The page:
1. Right-click on your solution in the Solution Explorer and select Add | Project from the context menu. Choose to add a new class library and give your project a name (e.g. “Example”).
  2. Right-click on the .cs file in the new project and rename it (e.g. “Calculator.cs”), and choose to rename all references.
  3. Your new class should be similar to the following:
    EmptyCalculatorClass

Referencing the Calculator Class

  1. Expand your specification project and right-click on the References Select Add Reference from the context menu.
  2. Click on Solution on the left. The projects in your solution are listed.
  3. Enable the check box next to the Example project to reference it from the specifications project.
  4. Click on OK. A reference to the Example project is added to the References node in the Solution Explorer.
  5. Add a using directive for the namespace (e.g. “Example”) of your Calculator class to the CalculatorSteps.cs file in your specification project:
    using Example
  6. Define a variable of the type Calculator in the CalculatorSteps class prior to the step definitions:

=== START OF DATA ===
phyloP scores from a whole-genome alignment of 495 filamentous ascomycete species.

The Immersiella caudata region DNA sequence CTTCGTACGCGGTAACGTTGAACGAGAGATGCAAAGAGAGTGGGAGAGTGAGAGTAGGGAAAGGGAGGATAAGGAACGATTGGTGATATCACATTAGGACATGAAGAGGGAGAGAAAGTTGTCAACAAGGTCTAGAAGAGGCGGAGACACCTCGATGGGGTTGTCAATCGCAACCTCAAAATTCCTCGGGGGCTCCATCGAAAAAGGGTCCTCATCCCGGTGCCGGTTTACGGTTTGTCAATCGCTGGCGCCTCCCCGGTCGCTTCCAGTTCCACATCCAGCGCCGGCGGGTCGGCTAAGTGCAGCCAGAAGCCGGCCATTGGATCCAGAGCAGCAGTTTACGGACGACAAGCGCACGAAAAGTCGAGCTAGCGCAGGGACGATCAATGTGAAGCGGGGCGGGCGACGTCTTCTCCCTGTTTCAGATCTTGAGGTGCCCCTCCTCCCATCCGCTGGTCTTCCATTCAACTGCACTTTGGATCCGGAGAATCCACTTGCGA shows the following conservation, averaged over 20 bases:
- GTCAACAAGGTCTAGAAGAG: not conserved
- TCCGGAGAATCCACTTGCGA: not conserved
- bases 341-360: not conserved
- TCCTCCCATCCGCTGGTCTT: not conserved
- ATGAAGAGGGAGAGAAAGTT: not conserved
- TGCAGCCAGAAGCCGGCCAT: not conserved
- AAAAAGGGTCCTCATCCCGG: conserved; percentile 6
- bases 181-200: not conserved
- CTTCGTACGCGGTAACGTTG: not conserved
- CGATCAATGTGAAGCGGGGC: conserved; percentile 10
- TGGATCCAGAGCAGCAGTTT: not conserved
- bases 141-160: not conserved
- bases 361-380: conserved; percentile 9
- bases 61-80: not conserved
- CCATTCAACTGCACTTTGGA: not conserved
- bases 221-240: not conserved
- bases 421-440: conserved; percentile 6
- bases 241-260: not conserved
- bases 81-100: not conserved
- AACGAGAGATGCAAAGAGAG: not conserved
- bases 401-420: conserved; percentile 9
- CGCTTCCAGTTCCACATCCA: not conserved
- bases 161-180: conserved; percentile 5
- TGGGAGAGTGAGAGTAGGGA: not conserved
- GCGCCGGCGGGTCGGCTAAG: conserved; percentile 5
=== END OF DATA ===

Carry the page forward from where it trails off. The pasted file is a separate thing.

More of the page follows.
public class CalculatorSteps
    {
        private Calculator calculator = new Calculator();
        [Given(@"I have entered (.*) into the calculator")]
    …
    
    Defining a variable outside of the individual steps allows the variable to be accessed by each of the individual steps and ensures the variable is persistent between steps.

Implementing the Code

Now that the step definitions can reference the Calculator class, you need to extend the step definitions and implement the application code.

Binding the First Given Statement

The first Given statement in the scenario needs to initialise the calculator with the first of the two numbers defined in the scenario (50). To implement the code: